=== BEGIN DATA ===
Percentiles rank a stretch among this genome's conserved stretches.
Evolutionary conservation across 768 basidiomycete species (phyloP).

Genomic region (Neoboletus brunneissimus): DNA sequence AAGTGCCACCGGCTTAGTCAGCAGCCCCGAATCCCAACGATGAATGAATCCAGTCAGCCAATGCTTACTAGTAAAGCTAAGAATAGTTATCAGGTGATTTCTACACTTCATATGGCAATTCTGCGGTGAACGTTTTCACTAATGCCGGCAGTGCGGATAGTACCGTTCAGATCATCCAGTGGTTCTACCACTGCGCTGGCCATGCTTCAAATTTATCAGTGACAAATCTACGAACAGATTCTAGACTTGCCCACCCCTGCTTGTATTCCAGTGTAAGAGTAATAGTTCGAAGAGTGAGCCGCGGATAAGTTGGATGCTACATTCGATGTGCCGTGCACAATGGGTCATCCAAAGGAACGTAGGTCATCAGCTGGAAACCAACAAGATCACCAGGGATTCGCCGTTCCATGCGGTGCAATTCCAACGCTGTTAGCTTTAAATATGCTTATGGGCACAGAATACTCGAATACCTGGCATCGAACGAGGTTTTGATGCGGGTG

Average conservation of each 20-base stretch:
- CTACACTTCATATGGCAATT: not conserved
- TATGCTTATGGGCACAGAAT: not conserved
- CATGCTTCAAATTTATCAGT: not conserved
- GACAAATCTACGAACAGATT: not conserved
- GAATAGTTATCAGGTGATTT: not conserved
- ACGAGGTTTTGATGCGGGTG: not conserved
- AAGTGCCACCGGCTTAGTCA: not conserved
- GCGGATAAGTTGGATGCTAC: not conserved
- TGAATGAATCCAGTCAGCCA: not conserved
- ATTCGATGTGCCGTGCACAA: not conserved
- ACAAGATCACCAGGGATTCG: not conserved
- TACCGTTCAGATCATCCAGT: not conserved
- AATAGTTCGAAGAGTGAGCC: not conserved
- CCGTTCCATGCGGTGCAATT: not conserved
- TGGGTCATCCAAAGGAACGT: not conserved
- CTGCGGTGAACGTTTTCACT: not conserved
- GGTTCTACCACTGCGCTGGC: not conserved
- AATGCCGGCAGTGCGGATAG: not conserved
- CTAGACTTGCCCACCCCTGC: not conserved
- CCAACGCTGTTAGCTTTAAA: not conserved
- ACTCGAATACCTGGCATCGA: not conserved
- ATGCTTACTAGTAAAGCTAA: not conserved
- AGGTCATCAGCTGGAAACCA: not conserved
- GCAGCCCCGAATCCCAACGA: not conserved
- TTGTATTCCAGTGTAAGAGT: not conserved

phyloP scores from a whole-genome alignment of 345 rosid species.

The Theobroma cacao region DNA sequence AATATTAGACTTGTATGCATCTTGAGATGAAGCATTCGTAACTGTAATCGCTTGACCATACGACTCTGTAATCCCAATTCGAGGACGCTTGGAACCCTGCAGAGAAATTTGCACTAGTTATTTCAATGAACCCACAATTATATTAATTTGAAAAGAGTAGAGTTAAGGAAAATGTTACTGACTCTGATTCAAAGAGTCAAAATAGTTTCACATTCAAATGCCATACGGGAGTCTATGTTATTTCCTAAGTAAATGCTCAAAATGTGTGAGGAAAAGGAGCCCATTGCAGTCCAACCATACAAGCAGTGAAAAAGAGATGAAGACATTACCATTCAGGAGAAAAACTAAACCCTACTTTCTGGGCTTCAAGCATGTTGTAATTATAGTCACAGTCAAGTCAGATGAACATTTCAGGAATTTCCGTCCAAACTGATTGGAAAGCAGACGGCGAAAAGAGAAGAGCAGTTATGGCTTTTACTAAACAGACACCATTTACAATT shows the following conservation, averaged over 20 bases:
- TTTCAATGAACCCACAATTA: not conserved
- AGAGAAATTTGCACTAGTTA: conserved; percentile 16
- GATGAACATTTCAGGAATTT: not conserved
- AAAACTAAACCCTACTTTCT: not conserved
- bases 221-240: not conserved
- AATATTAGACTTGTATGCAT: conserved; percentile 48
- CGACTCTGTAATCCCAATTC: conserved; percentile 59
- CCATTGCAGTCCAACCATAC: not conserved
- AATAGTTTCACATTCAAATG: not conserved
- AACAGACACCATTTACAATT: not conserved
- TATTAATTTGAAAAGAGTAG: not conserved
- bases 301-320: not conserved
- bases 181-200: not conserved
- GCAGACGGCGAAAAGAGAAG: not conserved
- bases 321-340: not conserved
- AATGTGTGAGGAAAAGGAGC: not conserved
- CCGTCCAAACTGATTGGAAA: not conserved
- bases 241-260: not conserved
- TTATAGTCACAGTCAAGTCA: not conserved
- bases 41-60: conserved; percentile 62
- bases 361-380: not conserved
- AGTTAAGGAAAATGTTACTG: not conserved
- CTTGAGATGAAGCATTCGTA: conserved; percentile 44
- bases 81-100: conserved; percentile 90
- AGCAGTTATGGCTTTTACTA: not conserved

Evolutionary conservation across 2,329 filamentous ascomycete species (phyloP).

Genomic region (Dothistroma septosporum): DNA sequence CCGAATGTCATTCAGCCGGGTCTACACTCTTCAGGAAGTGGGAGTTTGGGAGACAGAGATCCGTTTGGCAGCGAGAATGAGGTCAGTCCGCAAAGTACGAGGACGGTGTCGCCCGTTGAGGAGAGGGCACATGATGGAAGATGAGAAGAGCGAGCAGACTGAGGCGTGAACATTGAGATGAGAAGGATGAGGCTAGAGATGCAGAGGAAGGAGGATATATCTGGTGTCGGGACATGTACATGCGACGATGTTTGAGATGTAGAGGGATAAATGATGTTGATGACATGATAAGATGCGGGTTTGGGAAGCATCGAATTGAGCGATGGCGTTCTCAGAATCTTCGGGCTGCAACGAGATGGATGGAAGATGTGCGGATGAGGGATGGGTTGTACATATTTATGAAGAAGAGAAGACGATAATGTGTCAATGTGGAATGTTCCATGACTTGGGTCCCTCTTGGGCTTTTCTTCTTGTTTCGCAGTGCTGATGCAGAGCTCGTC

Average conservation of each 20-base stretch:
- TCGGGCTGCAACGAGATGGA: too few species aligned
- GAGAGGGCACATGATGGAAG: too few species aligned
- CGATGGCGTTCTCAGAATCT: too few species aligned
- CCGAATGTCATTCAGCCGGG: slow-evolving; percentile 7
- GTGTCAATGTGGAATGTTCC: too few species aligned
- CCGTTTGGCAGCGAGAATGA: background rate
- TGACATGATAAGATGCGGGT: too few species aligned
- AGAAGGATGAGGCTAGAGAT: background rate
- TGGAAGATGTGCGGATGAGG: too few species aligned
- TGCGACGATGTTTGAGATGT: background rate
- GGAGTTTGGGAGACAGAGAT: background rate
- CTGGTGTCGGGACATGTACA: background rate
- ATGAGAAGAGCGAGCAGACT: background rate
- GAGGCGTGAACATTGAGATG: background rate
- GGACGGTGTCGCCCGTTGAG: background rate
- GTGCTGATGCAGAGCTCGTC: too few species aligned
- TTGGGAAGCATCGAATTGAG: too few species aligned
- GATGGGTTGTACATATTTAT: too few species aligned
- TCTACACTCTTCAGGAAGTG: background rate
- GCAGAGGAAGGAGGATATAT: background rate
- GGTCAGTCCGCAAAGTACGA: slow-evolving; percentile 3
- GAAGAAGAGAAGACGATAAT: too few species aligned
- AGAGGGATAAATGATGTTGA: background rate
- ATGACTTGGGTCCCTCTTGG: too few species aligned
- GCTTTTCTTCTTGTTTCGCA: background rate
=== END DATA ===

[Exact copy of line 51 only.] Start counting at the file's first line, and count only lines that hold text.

- bases 41-60: conserved; percentile 62